According to the Florida Health Care Association, there are 697 licensed nursing homes in Florida, and they serve over 70,000 residents. These homes provide acute care, rehabilitative treatment, and convalescent services to older adults and those suffering from disabilities. Despite the startling frequently of Florida nursing home abuse cases, families do not always have many options when it comes to the long-term care and treatment of their loved ones. If a family member suspects that their loved one is experiencing nursing home abuse, they should immediately contact law enforcement and seek the assistance of a Florida nursing home abuse attorney.
Nursing home abuse, neglect, and exploitation is a pervasive, long-standing, and frequently unreported problem. Nursing homes may be criminally and civilly liable when they willfully inflict physical injury or mental harm to a resident. Abuse includes depriving residents of appropriate care and services and sexually, mentally, or physically abusing them. Neglect occurs when a nursing home provider or their employee fails to provide services and treatment that is necessary to avoid physical or emotional harm to a resident. Finally, exploitation arises when a provider takes advantage of a resident by manipulating, intimidating, or threatening them. Many times, nursing home abuse and neglect cases involve injuries from falls, pressure injuries, choking, medication errors, infection, dehydration, malnutrition, and unsafe elopement. These incidents can cause significant long-term damage or death to a resident.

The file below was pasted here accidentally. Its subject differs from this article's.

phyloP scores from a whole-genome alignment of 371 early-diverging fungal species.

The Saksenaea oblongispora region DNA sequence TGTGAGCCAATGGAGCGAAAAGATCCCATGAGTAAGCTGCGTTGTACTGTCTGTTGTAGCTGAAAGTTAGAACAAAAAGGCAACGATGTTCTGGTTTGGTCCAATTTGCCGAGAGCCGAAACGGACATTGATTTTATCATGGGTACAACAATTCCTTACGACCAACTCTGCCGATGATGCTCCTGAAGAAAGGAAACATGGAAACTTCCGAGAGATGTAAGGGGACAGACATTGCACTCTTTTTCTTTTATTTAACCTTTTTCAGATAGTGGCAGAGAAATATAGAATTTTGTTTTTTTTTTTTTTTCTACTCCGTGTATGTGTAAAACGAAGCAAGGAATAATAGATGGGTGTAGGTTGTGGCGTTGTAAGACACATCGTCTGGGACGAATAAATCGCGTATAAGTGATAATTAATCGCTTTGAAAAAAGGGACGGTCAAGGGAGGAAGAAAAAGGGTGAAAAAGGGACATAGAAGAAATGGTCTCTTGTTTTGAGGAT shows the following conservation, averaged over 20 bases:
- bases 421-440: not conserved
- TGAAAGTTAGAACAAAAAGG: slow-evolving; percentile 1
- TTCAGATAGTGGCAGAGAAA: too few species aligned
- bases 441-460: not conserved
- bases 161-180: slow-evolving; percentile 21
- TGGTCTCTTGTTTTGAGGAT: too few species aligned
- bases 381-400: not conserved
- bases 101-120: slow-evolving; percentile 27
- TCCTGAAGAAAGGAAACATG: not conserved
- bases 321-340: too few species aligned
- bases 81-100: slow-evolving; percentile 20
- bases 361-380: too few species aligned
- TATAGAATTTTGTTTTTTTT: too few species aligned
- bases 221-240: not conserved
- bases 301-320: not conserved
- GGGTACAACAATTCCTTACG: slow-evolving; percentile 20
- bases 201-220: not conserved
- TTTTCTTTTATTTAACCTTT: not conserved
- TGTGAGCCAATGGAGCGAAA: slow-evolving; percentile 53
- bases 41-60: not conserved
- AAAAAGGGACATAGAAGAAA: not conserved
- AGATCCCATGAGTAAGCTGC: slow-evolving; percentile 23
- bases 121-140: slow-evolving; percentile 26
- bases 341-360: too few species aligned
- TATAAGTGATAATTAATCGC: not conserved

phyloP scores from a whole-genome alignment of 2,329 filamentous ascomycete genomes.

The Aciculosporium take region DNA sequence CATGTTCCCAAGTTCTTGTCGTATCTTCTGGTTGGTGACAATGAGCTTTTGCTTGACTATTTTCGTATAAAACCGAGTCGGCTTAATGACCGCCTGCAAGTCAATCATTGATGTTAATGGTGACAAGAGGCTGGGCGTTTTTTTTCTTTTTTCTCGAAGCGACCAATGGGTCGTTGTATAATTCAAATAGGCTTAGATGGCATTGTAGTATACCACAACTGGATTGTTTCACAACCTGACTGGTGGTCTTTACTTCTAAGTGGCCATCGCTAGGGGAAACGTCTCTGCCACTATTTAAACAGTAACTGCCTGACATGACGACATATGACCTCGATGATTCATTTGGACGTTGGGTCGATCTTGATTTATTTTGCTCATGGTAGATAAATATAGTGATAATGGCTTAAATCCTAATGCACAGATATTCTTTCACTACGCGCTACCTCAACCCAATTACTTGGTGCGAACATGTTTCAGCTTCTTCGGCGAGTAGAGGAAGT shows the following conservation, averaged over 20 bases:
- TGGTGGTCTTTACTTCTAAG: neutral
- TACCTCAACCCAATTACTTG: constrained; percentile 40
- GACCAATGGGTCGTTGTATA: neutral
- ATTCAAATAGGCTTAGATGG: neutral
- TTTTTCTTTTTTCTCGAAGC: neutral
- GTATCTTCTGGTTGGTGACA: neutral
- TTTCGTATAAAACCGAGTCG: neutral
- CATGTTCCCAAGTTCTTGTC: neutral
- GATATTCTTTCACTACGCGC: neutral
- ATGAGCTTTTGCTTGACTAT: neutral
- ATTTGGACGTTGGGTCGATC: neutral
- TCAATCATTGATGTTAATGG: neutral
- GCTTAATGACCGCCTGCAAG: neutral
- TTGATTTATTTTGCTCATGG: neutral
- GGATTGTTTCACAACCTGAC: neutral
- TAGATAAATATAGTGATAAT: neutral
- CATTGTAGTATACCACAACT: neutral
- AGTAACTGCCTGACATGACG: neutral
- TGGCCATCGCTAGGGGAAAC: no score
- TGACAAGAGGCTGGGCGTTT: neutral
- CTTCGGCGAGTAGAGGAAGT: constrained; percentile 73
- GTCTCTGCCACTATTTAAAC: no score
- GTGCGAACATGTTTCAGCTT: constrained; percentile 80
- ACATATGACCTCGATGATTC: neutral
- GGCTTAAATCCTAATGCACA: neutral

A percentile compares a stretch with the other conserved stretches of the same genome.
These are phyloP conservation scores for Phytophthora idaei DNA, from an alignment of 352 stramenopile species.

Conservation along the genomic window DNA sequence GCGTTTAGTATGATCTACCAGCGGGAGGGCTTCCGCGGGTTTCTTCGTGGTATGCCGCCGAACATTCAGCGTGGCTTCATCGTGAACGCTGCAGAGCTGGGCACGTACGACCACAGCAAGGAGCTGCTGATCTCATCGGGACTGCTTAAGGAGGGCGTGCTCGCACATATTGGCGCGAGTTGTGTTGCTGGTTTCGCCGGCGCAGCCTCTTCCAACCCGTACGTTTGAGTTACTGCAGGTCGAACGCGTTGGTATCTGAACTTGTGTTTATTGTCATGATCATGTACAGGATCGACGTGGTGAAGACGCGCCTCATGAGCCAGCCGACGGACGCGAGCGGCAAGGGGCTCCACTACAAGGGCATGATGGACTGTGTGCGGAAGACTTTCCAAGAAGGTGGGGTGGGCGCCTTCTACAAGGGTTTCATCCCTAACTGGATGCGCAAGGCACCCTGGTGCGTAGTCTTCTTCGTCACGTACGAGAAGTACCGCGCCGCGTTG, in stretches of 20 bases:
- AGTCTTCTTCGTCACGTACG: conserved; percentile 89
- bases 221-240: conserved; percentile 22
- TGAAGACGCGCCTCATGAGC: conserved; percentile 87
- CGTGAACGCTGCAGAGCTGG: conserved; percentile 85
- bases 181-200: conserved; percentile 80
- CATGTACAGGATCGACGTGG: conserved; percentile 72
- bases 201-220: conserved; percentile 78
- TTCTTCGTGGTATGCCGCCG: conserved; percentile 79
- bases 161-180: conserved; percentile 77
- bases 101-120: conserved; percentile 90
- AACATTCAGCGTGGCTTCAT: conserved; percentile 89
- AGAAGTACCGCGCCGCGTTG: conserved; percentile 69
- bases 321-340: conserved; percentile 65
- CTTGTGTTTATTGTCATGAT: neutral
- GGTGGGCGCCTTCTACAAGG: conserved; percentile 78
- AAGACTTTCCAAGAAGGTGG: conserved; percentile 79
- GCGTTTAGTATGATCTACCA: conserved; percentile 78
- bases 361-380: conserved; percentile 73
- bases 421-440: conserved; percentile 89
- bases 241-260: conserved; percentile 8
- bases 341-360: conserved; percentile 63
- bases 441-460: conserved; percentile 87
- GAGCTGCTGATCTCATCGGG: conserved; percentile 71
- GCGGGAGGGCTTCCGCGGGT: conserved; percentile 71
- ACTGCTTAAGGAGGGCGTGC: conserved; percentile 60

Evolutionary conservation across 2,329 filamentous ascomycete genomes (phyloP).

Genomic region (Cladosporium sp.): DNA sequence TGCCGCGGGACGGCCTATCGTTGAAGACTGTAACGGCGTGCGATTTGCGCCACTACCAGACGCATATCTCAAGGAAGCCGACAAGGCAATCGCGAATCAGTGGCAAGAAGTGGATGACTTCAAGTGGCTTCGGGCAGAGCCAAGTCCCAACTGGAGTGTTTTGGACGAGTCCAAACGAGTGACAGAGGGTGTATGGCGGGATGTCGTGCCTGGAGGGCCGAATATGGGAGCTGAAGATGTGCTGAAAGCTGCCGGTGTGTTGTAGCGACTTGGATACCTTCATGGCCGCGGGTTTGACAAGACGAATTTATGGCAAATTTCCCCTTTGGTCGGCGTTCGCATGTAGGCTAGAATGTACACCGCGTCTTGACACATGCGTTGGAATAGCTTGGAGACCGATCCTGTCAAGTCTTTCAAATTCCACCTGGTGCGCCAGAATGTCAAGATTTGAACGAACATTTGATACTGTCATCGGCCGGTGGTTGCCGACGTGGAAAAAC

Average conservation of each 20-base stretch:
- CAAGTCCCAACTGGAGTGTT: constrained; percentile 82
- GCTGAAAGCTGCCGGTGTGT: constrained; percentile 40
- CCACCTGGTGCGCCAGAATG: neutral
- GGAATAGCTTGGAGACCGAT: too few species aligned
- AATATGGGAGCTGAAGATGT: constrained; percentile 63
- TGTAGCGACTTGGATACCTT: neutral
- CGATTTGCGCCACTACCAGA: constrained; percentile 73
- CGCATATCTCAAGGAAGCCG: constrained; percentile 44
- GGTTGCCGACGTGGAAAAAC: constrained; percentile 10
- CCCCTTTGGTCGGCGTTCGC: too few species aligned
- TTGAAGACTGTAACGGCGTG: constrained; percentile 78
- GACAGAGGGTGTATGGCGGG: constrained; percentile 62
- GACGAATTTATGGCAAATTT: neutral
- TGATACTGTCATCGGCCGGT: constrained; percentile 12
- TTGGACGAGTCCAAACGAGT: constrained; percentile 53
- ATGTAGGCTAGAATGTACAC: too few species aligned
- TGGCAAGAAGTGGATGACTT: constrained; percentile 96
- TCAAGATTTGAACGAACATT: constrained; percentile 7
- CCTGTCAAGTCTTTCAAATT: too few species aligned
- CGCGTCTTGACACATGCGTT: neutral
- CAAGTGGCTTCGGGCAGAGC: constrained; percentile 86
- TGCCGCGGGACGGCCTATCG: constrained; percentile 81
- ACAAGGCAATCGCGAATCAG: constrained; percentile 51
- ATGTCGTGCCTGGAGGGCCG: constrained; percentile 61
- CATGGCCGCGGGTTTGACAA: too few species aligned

There are several laws in place to address concerns regarding patient underreporting. Nursing homes must notify a resident’s treating physician and family if there are any significant changes in the resident’s condition. Further, before 2013, many nursing homes adopted “no CPR” policies, and would not perform life-saving measures on residents who were pulseless and not breathing. However, facilities must now provide essential life support treatment while awaiting emergency personnel, following the resident’s directives, or when they do not have one on file.